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Feeding a newborn is a round-the-clock
commitment. It’s also an opportunity to
begin forming a bond with the newest
member of your family. Consider seven
tips for feeding a newborn.
Stick with breast milk or
In most cases, breast milk is the ideal food
for babies. If breast-feeding isn’t possible,
use infant formula. Healthy newborns
don’t need water, juice or other fluids.
Feed your newborn on
Most newborns need eight to 12 feedings a
day - about one feeding every two to three
Look for early signs of hunger, such as
stirring and stretching, sucking motions
and lip movements. Fussing and crying
are later cues. The sooner you begin each
feeding, the less likely you’ll need to soothe
a frantic baby. When your baby stops
sucking, closes his or her mouth, or turns
away from the nipple or bottle, he or she
might be full - or simply taking a break.
Try burping your baby or waiting a minute
before offering your breast or the bottle
As your baby gets older, he or she will take
in more milk in less time at each feeding.
Consider vitamin D
Ask your baby’s doctor about vitamin D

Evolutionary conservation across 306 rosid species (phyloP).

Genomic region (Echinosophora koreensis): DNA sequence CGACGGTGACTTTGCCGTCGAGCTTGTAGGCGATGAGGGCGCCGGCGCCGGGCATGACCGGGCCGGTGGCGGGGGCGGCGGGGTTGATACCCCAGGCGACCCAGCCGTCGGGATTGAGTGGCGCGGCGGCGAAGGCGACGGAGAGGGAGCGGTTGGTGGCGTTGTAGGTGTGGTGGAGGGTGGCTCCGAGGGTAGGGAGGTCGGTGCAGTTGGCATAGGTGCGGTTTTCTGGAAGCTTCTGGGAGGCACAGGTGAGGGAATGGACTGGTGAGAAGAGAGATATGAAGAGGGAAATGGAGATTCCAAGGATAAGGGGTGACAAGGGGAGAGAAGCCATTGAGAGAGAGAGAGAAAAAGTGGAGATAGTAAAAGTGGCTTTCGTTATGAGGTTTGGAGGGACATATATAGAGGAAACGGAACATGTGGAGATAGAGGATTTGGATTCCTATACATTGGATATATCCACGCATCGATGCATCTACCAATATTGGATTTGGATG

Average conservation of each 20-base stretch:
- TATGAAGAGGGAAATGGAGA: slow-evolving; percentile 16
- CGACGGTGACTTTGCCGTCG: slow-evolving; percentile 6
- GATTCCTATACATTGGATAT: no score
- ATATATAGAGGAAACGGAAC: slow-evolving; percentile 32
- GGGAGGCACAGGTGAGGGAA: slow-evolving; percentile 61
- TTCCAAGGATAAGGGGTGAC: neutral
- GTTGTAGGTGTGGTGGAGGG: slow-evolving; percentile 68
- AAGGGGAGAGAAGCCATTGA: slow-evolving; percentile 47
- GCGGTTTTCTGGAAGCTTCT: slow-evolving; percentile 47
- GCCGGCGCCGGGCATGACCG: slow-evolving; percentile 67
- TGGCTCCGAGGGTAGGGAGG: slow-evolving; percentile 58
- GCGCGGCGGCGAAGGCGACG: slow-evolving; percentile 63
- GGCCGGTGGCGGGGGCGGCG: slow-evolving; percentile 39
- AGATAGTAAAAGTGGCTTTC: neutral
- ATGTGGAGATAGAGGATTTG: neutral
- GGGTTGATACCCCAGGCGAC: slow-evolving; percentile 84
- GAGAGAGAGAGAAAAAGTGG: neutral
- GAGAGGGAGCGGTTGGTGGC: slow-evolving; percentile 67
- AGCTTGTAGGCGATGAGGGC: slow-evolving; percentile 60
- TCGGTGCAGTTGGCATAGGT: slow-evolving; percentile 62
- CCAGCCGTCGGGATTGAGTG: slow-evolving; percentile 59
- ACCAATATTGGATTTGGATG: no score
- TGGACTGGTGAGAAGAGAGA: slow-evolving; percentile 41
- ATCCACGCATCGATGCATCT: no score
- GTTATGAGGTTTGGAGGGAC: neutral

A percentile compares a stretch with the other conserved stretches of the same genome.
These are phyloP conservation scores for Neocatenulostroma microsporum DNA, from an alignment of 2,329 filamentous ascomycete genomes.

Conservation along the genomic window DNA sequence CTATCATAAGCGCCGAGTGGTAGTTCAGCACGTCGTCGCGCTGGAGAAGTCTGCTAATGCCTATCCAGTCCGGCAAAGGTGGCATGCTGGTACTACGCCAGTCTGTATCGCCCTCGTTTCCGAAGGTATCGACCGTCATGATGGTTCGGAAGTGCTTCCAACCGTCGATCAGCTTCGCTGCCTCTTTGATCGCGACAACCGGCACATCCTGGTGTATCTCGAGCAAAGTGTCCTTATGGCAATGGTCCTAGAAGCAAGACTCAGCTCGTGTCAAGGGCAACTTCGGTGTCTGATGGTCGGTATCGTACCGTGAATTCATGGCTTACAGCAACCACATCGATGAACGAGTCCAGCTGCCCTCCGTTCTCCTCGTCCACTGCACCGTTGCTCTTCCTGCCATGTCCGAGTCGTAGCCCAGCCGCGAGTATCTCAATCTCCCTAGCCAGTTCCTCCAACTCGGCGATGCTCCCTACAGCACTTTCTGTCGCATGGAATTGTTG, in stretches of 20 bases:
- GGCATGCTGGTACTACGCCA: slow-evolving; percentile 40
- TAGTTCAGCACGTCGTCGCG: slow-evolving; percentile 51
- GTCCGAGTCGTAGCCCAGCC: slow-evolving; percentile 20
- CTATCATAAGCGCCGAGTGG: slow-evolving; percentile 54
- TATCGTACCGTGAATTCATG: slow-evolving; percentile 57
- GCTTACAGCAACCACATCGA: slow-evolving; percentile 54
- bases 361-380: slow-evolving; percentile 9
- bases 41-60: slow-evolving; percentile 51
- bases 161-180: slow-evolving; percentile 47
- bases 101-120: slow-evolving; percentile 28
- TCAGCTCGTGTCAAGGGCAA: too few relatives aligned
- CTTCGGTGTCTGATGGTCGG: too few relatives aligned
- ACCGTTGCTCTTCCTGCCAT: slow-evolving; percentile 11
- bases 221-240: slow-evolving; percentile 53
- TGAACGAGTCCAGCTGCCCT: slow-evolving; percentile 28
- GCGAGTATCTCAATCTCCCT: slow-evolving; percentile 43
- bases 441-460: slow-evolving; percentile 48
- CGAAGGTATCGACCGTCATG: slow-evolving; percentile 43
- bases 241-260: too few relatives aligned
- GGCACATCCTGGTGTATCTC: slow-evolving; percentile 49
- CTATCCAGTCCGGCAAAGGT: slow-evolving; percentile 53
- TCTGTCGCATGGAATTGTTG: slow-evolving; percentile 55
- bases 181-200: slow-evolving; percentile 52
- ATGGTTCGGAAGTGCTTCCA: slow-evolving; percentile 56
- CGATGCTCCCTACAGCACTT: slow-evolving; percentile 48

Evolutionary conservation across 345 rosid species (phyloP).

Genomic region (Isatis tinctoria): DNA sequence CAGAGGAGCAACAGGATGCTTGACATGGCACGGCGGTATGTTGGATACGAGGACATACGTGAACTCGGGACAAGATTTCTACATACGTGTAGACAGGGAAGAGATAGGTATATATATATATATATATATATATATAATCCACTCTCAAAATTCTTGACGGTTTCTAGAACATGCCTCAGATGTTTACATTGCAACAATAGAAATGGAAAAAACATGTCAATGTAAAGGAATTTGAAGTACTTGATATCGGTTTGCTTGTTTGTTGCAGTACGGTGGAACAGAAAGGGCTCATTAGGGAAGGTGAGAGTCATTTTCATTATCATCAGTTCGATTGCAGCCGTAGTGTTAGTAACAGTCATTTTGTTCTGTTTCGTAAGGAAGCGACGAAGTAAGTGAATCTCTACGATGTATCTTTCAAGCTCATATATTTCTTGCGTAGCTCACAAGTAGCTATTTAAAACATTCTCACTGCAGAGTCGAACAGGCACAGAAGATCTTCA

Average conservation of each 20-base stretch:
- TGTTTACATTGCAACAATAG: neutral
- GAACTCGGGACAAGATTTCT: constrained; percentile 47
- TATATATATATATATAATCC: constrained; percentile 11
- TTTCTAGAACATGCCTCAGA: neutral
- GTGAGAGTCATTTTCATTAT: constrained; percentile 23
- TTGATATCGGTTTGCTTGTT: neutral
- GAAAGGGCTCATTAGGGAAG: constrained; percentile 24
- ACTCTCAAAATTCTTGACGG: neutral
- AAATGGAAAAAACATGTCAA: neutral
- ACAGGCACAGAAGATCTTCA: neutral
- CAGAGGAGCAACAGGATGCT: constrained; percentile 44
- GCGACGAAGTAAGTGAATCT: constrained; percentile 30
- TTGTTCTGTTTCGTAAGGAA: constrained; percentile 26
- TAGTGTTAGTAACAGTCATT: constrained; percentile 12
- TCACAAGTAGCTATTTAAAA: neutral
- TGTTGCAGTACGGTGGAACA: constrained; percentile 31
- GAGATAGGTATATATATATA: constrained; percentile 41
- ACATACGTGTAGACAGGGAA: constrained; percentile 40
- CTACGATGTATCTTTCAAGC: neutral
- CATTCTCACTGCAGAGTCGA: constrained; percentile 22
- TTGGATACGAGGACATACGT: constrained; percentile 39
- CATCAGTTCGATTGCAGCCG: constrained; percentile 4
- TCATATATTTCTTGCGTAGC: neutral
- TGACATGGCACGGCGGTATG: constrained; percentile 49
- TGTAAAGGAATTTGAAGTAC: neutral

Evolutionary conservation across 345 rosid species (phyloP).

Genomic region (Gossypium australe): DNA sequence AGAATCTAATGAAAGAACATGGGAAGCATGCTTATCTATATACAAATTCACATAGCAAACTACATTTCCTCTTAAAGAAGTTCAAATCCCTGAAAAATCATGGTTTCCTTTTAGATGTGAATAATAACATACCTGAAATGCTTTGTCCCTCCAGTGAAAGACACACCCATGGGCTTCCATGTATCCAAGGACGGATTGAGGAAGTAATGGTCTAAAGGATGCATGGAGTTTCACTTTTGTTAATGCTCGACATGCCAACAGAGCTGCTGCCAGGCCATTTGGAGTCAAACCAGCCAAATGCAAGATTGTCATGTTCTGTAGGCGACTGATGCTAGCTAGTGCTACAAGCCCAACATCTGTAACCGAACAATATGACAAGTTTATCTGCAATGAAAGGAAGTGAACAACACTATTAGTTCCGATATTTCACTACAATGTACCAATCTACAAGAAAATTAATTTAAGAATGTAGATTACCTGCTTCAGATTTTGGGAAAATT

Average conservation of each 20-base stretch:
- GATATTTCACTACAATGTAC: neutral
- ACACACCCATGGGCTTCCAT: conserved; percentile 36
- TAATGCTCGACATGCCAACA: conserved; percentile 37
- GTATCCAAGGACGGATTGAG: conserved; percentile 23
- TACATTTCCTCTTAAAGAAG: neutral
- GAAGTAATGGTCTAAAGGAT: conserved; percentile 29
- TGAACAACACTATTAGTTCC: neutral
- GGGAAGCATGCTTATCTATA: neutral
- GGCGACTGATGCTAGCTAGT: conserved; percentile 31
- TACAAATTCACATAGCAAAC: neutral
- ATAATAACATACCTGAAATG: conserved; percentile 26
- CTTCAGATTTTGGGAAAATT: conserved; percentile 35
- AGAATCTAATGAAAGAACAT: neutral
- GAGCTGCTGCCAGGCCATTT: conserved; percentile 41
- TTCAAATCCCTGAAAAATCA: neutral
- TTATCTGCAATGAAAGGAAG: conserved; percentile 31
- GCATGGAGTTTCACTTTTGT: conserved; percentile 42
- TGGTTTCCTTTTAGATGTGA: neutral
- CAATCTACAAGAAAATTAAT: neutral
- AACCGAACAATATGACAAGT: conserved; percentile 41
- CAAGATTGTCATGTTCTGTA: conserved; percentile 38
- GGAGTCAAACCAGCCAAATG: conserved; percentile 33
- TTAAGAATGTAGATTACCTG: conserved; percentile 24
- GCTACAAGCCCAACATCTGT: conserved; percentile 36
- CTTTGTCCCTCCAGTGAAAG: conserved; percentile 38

supplements for the baby, especially if
you’re breast-feeding. Breast milk might
not provide enough vitamin D, which
helps your baby absorb calcium and
phosphorus - nutrients necessary for
strong bones.
Expect variations in your
newborn’s eating patterns
Your newborn won’t necessarily eat the
same amount every day. During growth
spurts - often at two to three weeks after
birth and again at six weeks after birth -
your newborn might take more at each
feeding or want to be fed more often.
Respond to early signs of hunger, rather
than keeping a strict eye on the clock.
Trust your instincts - and
your newborn’s
You might worry that your newborn isn’t
eating enough, but babies usually know
just how much they need. Don’t focus on
how much, how often or how regularly
your newborn eats. Instead, look for:
• Steady weight gain
• Contentment between feedings
• By the fifth day after birth, at least six
wet diapers and three or more bowel
movements a day
Contact the doctor if your newborn isn’t
gaining weight, wets fewer than six diapers
a day or shows little interest in feedings.
Consider each feeding
a time to bond with your
Hold your newborn close during each
feeding. Look him or her in the eye. Speak
with a gentle voice. Use each feeding as an
opportunity to build your newborn’s sense
of security, trust and comfort.
Know when to ask for help
If you’re having trouble breast-feeding,
ask a lactation consultant or your baby’s
doctor for help - especially if every feeding
is painful or your baby isn’t gaining weight.
If you haven’t worked with a lactation
consultant, ask your baby’s doctor for
a referral or check with the obstetrics
department at a local hospital.